By then, 29,000 Japanese had died in the invasion. Only 921 survived and were captured. American forces reported 2,946 killed and 10,364 wounded. Some 22,000 civilians also were killed or committed suicide.

“Saipan was tough. We were under attack from Japanese planes all the time. Enemy bombs hit the water on both sides of our LST and exploded,” Swillum said. “A Japanese Zero fighter strafed us. I could see the pilot staring at me a few feet away as he flew over.”

Their LSTH had the usual complement of 20 mm and 40 mm anti-aircraft guns. But they also got a hold of a quad, 90 mm gun they strapped down to the deck that provided a considerable amount of additional firepower against attacking Japanese planes.

It was more of the same at Tinian and Peleliu. Tinian was another island in the Mariana chain. The battle started July 24 and ended Aug. 12, 1944. By then, 8,000 Japanese had been killed and 328 captured. American losses on Tinian totaled 328 killed and 1,571 wounded.

Peleliu was of importance to American forces because it had two airstrips built by the Japanese the Allies wanted to use. The battle began Sept. 15 and concluded Nov. 27, 1944. When the shooting stopped, 10,695 Japanese had been killed and 202 captured. American losses on Peleliu were 1,252 killed and 5,274 wounded.

When Swillum and his LSTH were headed to Okinawa, after the biggest battle in the Pacific was over, they received word the Japanese had agreed to surrender unconditionally.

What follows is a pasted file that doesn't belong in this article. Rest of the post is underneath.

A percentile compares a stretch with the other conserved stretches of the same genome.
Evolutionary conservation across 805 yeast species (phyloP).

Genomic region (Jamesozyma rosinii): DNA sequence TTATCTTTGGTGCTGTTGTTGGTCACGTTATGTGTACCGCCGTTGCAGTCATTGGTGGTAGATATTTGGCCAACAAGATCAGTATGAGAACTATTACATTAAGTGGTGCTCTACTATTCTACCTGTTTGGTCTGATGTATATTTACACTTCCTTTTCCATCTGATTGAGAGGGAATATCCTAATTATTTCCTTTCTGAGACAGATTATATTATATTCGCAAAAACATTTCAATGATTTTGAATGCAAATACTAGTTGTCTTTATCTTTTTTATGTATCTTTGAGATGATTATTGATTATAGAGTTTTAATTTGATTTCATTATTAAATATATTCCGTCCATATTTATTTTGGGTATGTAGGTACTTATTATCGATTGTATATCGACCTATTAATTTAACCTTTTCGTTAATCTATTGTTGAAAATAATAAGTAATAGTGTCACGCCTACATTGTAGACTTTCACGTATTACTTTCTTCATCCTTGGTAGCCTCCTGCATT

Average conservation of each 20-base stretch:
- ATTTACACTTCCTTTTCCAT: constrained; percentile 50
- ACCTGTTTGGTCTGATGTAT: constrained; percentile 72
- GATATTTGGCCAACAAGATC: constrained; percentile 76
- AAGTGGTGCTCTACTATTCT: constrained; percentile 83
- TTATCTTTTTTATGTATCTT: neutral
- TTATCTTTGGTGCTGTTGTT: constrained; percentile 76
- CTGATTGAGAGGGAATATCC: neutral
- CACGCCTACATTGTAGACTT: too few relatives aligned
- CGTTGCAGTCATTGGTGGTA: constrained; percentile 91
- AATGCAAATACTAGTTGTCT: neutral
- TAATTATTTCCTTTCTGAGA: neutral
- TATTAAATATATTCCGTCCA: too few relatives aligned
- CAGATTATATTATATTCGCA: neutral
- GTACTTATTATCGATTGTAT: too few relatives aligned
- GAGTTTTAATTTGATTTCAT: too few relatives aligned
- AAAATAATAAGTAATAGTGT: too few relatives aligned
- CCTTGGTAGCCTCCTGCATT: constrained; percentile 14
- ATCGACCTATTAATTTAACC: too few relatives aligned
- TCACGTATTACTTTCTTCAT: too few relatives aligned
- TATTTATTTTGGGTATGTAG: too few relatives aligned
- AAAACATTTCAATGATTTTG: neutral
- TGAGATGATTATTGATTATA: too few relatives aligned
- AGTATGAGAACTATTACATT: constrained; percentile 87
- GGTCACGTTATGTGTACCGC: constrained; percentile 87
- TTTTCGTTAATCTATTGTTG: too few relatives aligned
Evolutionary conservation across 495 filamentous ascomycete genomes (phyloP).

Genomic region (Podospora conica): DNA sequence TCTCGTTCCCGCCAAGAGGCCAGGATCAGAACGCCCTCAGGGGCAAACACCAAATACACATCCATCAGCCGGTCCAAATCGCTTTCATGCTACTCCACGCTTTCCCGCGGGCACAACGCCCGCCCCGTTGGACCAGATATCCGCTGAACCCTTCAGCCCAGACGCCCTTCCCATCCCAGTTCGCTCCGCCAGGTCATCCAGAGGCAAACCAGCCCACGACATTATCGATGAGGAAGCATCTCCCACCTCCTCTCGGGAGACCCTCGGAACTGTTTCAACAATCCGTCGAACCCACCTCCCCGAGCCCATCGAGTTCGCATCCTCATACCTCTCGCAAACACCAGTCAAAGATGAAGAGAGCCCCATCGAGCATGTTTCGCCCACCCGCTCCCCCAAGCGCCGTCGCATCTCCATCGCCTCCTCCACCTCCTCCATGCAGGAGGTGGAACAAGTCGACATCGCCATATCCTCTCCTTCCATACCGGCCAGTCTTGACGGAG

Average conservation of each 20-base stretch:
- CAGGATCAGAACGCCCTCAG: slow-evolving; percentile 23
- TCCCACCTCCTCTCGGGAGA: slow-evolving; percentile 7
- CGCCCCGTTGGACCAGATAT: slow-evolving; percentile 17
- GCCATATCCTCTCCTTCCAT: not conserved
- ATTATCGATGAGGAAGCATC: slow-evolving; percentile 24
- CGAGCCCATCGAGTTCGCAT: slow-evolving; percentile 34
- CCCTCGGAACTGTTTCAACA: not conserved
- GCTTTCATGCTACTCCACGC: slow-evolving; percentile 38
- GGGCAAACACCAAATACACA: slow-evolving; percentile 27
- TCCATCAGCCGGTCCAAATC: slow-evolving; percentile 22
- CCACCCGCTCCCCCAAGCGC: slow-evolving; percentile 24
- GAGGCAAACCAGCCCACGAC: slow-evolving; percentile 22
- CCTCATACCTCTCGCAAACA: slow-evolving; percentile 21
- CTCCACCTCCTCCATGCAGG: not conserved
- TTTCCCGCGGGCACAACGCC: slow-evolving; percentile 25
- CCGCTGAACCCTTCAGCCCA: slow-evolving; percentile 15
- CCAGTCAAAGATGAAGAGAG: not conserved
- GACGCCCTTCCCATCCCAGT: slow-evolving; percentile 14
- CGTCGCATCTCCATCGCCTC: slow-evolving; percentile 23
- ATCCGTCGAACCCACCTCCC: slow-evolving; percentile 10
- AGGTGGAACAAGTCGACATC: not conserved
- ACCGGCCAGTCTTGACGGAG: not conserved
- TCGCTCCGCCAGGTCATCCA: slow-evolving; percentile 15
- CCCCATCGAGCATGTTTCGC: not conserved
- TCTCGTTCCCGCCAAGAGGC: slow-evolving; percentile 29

“We reached Okinawa just about the time the war was over,” he said. “We sailed into Buckner Bay, dropped anchor and waited.

It was at this point Swillum came as close to death during two typhoons the LSTH sailed through off Okinawa as he had at any time during the war.

“The first typhoon we ran into was in the China Sea. The second one was even worse. We ran into it about 125 miles due east of Okinawa. The wind was in excess of 125 mph,” he said.

“We were dealing with 50-foot seas. We had to keep the wind one to two points off the bow in order to stay afloat. If we didn’t, we’d flip over and break up,” he explained. “Every four minutes we’d slap down after cresting a 50-foot wave. It went on like this for three days.”

An LST is a 328-foot, flat-bottom supply boat designed to transport 16 Sherman tanks or 16 landing craft to the beach. It can also transport 125 Marines and their equipment. It’s not the steadiest craft in high seas. It was crewed by 10 officers and 120 enlisted men.

After the war, Swillum worked for Ford Motor Co. for 33 years. He then worked for John Hancock Insurance Co., retiring as a vice president.

Swillum and his wife Sally moved to Port Charlotte in 1989. They have six children.

Swillum ‘s Navy Secretary letter

Lt. Earl Swillum of Port Charlotte, who saw action as an officer aboard an LST (Landing Ship Tank) fought in four major battles in the Pacific during World War II received a letter from Secretary of the Navy James Forrestal. It appears below:

June 15, 1946

My Dear Lt. Swillum ,

I have addressed this letter to reach you after all the formalities of your separation from active service.

You served in the greatest Navy in the world. It crushed two enemy fleets at once, received their surrenders only four months apart. It brought our land-based air power within bombing range of the enemy. It set our ground armies on the beach heads of final victory. It performed a platoon of tasks necessary to support these military operations.

No other Navy at any other time has done so much. For your part in these achievements you deserve to be proud as long as you live. The nation you served at the time of this crisis will remember you with gratitude.

Best wishes of the Navy go with you into your future life.

Good Luck,

Secretary of the Navy

James Forrestal


This story was first published in the Charlotte Sun newspaper, Port Charlotte, Fla. on Thursday, April 22, 2010 and is republished with permission.